The Silicon Valley drive for corporate efficiency all 24/7 schedules, bulletproof coffees and five-minute meetings has long been lauded. Now the wheels are flying off
Last week, an emotional Elon Musk described how he was working so hard to keep production of the Tesla Model 3 on track that he missed his own birthday. “All night – no friends, nothing,” he told the New York Times, apparently “struggling to get the words out”. Musk had, he said, been working 120-hour weeks, often not leaving the factory for three or four days. When he did get home, he said, the choice was between no sleep or taking an Ambien, an insomnia drug intended for short-term use (and blamed by some of Tesla’s board members for his erratic night-time tweeting).
Musk has long been celebrated by the business press for his work ethic. His extraordinary schedule – a long working day broken into five-minute increments, so that every second is accounted for (lunch is usually wolfed down in a meeting) – has been reported, approvingly, for some years now. And certainly, Musk has more on his plate than many chief executives. As well as running Tesla, the first mass-market car company to be founded in the US in decades, he is the head of SpaceX, which aims to fly people to Mars, and Neuralink, a company attempting to build a brain-computer interface.
The only reason he is not even more busy is because he resigned from the board of OpenAI, a non-profit founded to create “safe artificial general intelligence”, when he decided there was a conflict of interest with Tesla’s own AI projects; and because he is no longer the chairman of his cousins’ solar panel company, Solar City, since Tesla bought it wholesale in 2016.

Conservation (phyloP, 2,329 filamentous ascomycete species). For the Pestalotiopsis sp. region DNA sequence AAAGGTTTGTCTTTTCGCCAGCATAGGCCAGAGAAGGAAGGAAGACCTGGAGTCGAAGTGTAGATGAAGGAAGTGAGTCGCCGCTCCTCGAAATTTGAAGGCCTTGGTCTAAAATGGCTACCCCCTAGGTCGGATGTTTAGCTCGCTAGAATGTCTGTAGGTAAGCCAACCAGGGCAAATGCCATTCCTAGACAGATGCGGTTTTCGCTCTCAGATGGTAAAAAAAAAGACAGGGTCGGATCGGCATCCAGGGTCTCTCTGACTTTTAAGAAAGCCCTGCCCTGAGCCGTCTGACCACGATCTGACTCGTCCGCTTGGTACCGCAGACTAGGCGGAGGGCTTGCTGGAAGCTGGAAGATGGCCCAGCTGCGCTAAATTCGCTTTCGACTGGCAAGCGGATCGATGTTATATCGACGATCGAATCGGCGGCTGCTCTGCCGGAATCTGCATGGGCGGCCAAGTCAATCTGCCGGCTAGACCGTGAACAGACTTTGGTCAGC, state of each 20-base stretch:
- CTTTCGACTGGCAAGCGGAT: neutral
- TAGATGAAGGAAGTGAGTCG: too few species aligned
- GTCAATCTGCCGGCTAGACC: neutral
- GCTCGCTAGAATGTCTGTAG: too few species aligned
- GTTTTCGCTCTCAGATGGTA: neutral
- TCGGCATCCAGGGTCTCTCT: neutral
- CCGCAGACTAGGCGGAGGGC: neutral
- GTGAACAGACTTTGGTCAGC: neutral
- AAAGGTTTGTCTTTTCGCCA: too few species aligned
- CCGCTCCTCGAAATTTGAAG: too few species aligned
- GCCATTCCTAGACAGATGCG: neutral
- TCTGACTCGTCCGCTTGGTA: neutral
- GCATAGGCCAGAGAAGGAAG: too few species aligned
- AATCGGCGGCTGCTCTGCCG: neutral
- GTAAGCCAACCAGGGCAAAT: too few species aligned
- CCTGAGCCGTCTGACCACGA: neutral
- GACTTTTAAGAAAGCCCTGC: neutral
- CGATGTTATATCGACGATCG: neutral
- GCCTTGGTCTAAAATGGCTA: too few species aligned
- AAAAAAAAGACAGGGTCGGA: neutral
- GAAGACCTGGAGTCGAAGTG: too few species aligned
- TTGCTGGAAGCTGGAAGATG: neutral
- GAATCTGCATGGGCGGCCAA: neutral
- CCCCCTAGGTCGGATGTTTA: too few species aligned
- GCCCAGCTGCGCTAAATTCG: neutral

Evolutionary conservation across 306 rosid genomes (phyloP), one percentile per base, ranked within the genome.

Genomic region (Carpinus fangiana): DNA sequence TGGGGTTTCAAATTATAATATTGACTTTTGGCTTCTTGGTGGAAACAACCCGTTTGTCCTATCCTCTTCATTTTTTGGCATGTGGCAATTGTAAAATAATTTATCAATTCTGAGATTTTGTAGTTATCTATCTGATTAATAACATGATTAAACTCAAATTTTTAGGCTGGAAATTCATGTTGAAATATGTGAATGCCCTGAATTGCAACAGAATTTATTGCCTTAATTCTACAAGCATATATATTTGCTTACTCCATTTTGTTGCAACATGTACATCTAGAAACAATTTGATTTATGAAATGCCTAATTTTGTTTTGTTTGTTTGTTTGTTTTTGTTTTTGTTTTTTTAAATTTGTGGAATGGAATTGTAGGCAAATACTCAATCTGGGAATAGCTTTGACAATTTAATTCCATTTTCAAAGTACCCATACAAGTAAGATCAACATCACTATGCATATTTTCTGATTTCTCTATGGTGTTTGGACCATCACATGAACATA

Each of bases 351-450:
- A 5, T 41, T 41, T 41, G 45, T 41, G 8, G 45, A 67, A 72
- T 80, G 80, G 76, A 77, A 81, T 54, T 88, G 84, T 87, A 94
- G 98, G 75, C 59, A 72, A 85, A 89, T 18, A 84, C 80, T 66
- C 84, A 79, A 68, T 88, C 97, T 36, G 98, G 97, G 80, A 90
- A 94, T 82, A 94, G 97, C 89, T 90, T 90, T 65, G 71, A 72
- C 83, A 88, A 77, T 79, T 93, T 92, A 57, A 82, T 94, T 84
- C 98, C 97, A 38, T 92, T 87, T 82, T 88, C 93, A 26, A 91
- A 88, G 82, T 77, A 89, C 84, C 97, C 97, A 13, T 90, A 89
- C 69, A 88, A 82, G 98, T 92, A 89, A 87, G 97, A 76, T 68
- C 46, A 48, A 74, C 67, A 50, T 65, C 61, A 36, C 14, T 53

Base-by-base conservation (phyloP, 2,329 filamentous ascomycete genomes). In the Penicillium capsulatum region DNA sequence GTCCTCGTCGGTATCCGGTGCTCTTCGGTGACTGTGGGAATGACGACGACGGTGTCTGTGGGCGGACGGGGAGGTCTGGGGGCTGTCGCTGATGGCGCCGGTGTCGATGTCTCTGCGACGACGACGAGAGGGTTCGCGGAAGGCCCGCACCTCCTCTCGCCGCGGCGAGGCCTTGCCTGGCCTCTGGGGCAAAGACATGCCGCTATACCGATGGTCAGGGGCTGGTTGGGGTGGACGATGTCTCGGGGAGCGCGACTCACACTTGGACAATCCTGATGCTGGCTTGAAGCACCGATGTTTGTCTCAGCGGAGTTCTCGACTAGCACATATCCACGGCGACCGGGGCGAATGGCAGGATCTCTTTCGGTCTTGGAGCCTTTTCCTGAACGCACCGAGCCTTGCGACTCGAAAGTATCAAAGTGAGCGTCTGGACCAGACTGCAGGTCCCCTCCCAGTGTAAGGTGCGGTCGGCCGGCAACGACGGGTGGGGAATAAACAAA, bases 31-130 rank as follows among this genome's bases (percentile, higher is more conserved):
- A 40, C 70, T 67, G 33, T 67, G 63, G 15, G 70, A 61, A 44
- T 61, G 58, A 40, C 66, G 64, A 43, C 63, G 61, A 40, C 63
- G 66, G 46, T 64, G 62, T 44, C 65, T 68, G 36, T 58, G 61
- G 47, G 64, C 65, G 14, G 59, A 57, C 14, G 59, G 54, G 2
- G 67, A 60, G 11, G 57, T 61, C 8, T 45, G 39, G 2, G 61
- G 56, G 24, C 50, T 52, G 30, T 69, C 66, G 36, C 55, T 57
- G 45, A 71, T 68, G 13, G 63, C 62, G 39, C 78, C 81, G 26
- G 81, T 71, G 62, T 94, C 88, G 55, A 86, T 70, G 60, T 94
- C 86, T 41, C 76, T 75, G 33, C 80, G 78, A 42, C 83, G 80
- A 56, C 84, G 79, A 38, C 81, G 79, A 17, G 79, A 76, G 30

He also has five children.
Historically, the boss who dedicates his life – every second of it – to corporate success has been an icon of the US boardroom, nowhere more so than in Silicon Valley. Tech bosses have typically combined the pressure of being an executive managing millions with the optimise-everything mentality of a typical engineer, while the straight-out-of-college age of many first-time entrepreneurs is a perfect storm for a level of dedication to workplace productivity that verges on the dangerous. Not just dinners at the office and a sleeping bag under the desk, but 5am starts after an hour at the gym, breakfast replaced by “bulletproof coffee” (coffee with butter in it, but apparently healthy) and interspersed with spells of “intermittent fasting”. Then there is the tendency to take client calls while in the check-in queue for your third international flight in as many days.
Could Musk’s tearful disclosure be the moment all that changes?
Arianna Huffington, another multimillionaire with her fingers in multiple pies, led the reaction to his interview, with an open letter on her Thrive Global website imploring Musk to “give yourself time to reconnect not just with those you love but also with yourself and your wisdom”.